At first for reasons of simple efficiency, and later by dint of inveterate and unreflective habits, formal arenas gradually develop the structures of bunkers, ivory towers, and silos, with opaque barriers growing up or being erected around the perimeter that obstruct the view of the informal context from directions other than along their favorite and habitual lines of vision. When the relationship between a formal arena and the informal context reaches this stage of development, the boundaries are no longer permeable but appear to be cast in stone.
Analysis has acquired a privileged role in this process of differentiation. But if it succeeds to the throne of knowledge and dominates the field of observation, it is only by default — because of the absence of a balanced attention being accorded to the process of integration, due to the notion that synthesis can be left to the last, and justified by the fond hope that all disharmonies generated in the meantime can be atoned for in the end. It is a feature of modernism that it produces an overemphasis on the analytic aspect of the process of description while marginalizing or trivializing the synthetic component.
The Pragmatic Framework

We would like to introduce some ideas, derived from the philosophy or the way of thinking that is usually called 'Pragmatism', that we think can help to address these issues in an integrated way. In a pragmatic perspective, the theory of knowledge, or epistemology, is incorporated within a generative theory of inquiry. Knowledge is the product of inquiry. The impact of this idea is that our interest in knowledge shifts to an interest in the process of inquiry that is capable of yielding knowledge as a result.
Within the pragmatic framework all thought takes place within a general representational setting that is called a "sign relation". As a first approximation, a sign relation can be thought of as a triadic relation, that is, a three-place transaction that takes place among the various domains of objects, signs, and ideas that are involved in a given situation. For example, suppose that there is a duck on the lake (this is an object) — we refer to it by means of the word "duck" (this is a sign) and we have an image of the duck in our minds (this is an idea).
Ideas are just special cases of signs and are given the technical name of "interpretant signs". It is by virtue of their role that ideas can be distinguished from signs. For example, if you hear the word "duck" and form a mental image of a duck, then the word is the initial sign and the image is the interpretant sign. But these two roles could just as easily be reversed, for instance, if you form an image of a duck in your mind and then say the word "duck", then the image is the initial sign and the word is the interpretant sign. What becomes important is that one sign follows another in the process of interpretation.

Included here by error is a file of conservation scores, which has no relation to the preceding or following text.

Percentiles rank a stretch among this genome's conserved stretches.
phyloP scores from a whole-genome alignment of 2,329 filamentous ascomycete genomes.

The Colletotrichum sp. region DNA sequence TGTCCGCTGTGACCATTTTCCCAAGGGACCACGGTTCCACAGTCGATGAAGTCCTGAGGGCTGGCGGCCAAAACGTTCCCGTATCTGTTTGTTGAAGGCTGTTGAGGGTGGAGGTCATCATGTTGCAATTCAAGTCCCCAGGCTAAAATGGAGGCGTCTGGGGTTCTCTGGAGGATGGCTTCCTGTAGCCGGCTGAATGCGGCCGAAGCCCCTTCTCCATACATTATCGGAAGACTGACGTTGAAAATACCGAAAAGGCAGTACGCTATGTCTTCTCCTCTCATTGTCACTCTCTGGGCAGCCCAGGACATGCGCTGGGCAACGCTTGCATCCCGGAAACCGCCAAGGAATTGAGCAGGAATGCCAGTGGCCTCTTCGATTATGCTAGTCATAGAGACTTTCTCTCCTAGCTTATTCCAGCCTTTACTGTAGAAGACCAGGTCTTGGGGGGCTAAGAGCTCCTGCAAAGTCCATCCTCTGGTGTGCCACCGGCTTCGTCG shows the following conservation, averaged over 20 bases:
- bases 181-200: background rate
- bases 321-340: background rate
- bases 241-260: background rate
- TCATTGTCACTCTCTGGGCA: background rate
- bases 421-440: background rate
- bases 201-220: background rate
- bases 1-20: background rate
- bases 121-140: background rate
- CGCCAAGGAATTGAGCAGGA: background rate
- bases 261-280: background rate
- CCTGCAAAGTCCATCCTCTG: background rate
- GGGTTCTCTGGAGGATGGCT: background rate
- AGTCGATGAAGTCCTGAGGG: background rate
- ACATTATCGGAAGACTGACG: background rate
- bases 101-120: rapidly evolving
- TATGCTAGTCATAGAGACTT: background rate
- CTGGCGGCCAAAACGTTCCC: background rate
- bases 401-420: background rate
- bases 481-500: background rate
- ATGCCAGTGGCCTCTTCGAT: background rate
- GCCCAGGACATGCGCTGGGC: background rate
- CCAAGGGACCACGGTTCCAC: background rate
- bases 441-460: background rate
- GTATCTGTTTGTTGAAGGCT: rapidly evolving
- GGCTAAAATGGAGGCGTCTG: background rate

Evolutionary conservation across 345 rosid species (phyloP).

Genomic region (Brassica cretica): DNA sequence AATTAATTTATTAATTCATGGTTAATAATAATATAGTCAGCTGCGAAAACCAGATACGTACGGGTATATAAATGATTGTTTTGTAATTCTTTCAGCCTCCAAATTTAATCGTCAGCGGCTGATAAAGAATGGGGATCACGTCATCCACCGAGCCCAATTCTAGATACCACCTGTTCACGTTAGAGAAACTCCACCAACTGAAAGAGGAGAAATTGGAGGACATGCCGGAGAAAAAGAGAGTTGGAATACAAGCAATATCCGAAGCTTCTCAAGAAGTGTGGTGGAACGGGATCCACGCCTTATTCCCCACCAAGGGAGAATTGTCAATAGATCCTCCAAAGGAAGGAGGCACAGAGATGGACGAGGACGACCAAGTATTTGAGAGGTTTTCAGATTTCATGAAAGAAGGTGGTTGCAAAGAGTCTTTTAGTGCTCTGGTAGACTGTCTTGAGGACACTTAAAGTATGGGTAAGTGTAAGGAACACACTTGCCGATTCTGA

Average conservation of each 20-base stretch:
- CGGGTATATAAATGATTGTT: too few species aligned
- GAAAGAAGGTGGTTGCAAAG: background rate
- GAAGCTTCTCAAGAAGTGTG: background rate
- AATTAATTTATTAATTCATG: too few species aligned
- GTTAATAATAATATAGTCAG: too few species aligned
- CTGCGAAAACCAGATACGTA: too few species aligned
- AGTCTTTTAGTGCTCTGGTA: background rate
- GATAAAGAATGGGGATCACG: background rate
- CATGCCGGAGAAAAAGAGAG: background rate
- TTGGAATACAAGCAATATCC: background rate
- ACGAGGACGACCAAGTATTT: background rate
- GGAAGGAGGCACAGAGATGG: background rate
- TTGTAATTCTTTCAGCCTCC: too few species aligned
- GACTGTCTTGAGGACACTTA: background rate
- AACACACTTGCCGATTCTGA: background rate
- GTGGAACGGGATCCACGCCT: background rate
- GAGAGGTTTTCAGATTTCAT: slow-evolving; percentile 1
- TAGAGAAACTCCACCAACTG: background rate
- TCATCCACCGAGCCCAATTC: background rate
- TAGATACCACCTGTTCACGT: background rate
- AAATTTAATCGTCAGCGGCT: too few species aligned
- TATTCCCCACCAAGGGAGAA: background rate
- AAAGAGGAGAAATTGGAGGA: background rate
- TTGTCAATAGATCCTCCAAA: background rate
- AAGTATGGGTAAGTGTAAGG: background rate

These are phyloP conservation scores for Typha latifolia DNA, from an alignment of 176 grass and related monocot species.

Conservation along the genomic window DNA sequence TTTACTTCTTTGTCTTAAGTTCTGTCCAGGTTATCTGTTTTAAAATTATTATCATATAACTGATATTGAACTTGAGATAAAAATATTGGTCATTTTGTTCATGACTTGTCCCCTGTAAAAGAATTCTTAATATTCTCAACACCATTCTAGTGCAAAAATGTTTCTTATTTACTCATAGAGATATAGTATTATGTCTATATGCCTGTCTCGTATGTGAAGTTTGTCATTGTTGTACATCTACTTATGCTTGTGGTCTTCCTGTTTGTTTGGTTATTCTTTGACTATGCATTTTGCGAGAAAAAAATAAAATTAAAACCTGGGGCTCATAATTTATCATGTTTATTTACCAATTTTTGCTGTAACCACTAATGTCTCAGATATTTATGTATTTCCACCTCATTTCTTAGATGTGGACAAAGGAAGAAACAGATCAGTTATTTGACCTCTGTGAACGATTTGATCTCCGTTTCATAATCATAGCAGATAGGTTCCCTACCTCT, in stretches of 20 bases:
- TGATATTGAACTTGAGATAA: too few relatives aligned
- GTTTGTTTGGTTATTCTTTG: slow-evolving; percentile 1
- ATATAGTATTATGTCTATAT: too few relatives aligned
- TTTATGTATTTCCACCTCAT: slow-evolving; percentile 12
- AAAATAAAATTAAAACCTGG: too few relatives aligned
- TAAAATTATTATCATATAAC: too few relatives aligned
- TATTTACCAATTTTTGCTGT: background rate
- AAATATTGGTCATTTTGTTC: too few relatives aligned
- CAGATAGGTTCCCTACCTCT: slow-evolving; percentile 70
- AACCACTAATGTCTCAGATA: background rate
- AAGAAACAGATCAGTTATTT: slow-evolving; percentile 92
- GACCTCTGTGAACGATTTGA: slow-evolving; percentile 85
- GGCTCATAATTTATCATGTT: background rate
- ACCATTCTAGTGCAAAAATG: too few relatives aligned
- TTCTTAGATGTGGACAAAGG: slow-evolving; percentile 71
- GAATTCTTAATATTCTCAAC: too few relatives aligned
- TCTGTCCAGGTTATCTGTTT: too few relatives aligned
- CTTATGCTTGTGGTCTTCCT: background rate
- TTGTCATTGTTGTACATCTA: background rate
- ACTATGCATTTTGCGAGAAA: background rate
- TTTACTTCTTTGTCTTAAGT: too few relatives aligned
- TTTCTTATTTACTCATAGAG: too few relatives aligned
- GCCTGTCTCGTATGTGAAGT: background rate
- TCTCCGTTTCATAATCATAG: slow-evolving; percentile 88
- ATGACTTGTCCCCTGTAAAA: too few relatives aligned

Figure 2 represents an "elementary sign relation". It is a single transaction that takes place among three entities, the object o, the sign s, and the interpretant i, and it is usually represented by means of the ordered triple (o, s, i). Within this elementary relation one can observe a number of selective aspects that go to make it up. Besides the individual entities o, s, i already mentioned there are the "elementary dyadic relations" constituted by the ordered pairs (o, s), (o, i), and (s, i). The relation (o, s) between object and sign is called the "denotative aspect". The relation (s, i) between sign and interpretant is called the "connotative aspect".

Figure 2

Figure 2. An Elementary Sign Relation
If a person focuses solely on the denotative aspect, that is, the relation between an object or activity in the world and its sign, then he or she, like Aristotle, may believe that all people have the same perspective on a particular object. The connotative aspect includes the references that a sign has to ideas, concepts, intentions, affects, and to the whole realm of an agent's mental states, broadly encompassing intellectual associations, emotional impressions, and motivational impulses. The connotative dimension of the sign relation embodies the possibility of multiple perspectives.
Another way of picturing a sign relation with a view to its denotative and connotative aspects — but this time taking in the whole sign relation, not just one particular element of it — is illustrated in Figure 3.

Figure 3

Figure 3. Aspects of a Sign Relation
The cube in the center of the Figure represents a "Cartesian coordinate system" (all puns intended). Its axes are labeled O, S, I to indicate dimensions of variation within the object, the sign, and the interpretant domains, respectively. The planes on either side represent the denotative and the connotative aspects as projections on the OS plane and the SI plane, respectively. A sign relation is represented as a solid body that resides in this OSI space. Its denotative and connotative aspects are represented by shaded areas on the two planes.
Before leaving the subject of pragmatic thinking, that is to say, before setting its conceptual framework back into the background of our own thinking, there is one final topic that we need to discuss. This is the issue of 'reducibility' versus 'irreducibility' in regard to sign relations. Since there are, in fact, many different notions of reducibility that might be brought to bear on a sign relation, perhaps even more than a finite consideration can survey, it will always be somewhat ambiguous to speak in these terms of sign relations, at least, without further specification, either explicit or implicit. For now, we would like to consider one of the notions of reducibility that is the easiest to picture, based on the so-called 'projective reduction' of a triadic relation to its dyadic aspects. It will turn out that this is not the most powerful mode of reduction, at least, not from the point of view of logical analysis, and eventually a student of the subject will be forced to consider the so-called 'compositional reduction', but what we discuss here can serve as the gentlest approach to the whole troubled problematic of reducibility versus irreducibility.